I had a customer ask me at our local outdoors type store, what was the best grease to use with his spinning ice fishing reels. I told him none of course. If your reels are dedicated to just ice fishing rods, meaning you either leave them taped up or on the reel seat all year, then for one thing, the grease that came in the reel originally will last for years.
Second point, it is really easy to “over” grease your spinning reels. If you have ever over greased a reel, and then tried to fish with it, you probably already know where I am going with this. The grease thickens to the point it actually becomes hard to turn the handle.
If you think your reel is in dire need of some lubrication, I suggest you either look around the garage, or run down to the local hardware and get some 3-IN-ONE oil. Because of the cold weather on the ice there naturally isn’t has much heat build up on the bearing and gears. Just a few drops of this lightweight oil will keep everything spinning smoothly and allow you to turn your hand, and fight the fish with ease for years to come.
If there is one thing when it comes to ice fishing that I absolutely cannot fish without, it would be my Vexilar flasher. After using every single model that Vex offers over the past 16 years and seeing the competition in tournament after tourney, nothing holds up to the quality of Vexilar. Another reason I love my Vexilars is the ability to adapt my units to several different conditions. I don’t just mean using my units on the open water either, the company offers many accessories that will help you improve you catch rate on the ice as well.
One such accessory are the two different lengths available with their transducer extension cables.
They come in either a ten foot cable, or if you prefer it comes in a 20 ft length too. Add the additional 6 ft transducer cable and you can now use a 16 or 26 foot transducer. You can actually go up to 60 foot if you add three 20 ft cables together without losing signal strength.
Sounds cool, but you are probably asking what does all this mean when I am fishing? For me, with the now 16 foot of transducer cable it means I can monitor a hole outside my shanty with one of my Vexilars. Couple that with a tip-up, deadstick or slammer type setup I can see what is going on in that hole while I am either jigging one or two rods inside my Clam shanty or hub with my other Vexilar for those rods.
Cameras are really nice, but they can be a pain to get setup in the right direction to monitor your lure/bait, and they are water condition dependent on whether they are useful or not. A flasher doesn’t need clear water to tell you there is a fish interested in your presentation and you need to get ready to quickly react to a bite.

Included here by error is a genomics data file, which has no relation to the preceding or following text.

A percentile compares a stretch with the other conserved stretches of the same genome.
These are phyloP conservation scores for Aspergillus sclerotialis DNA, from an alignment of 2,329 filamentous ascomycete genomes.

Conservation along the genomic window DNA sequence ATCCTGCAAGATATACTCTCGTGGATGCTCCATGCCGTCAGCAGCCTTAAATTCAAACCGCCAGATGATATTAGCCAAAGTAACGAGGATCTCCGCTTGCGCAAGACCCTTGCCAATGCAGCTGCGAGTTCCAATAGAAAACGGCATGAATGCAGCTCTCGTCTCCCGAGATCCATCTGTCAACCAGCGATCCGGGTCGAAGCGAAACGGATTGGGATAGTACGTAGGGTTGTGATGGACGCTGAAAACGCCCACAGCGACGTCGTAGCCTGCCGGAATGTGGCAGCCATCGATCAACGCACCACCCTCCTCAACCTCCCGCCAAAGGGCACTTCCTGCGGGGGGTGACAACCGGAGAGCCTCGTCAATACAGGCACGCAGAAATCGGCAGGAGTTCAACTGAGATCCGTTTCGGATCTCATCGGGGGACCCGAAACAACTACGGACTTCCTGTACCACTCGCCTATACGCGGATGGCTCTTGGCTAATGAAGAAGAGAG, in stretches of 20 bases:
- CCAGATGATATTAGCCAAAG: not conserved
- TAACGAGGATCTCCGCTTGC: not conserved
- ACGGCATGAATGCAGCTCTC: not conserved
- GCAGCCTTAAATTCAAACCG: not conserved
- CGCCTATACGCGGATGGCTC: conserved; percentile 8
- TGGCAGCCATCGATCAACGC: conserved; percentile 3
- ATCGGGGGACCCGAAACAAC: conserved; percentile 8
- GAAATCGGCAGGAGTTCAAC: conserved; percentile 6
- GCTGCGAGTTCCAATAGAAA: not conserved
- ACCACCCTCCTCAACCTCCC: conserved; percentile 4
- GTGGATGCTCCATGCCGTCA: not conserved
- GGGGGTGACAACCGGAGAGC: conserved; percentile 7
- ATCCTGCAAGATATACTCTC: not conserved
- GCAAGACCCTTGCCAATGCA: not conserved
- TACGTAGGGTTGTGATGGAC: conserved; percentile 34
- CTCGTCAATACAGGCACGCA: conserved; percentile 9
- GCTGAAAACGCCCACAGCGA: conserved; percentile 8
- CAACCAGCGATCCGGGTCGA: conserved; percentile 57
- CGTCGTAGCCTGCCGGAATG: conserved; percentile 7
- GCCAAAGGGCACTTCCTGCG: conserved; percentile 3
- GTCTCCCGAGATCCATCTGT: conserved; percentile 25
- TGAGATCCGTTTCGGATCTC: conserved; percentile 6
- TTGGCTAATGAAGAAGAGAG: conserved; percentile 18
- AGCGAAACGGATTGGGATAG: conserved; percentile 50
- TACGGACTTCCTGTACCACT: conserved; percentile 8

So if you have a Vexilar already, you made the right choice. If you want to really improve your catch rate on the ice whether you are fishing for walleye or pike (just examples), then think about getting a second unit with an extension to expand your ability to catch more fish.
Choosing an ice rod for panfish sounds easy, just walk into the fishing department of a store and grab a 24″ ultra light rod with some reel and go fishing.
If you really think that, then this is probably the article you need to read the most, more than any other ice fishing piece you may read while considering what rods to get this year.
My philosophy came about almost 20 years ago while fishing my first Ice Team Trap Attack on a lake in Brooklyn, Michigan. At first I just wanted to have more than a couple of rods so if something happened I would not be wasting valuable time trying to retie jigs in cold weather while dealing with numb fingers. Within a year or two of that, I looked at the multiple rods bass anglers were using on open water and how they were specialized for particular techniques.
Taking that approach I started looking at various rods and how they might handle my approach to catching more panfish. By that I mean, the different techniques I use for …you know what, lets scrap the panfish moniker, and just pick one, and in this case lets center on Bluegill. Why bluegill, because they taste the best of course!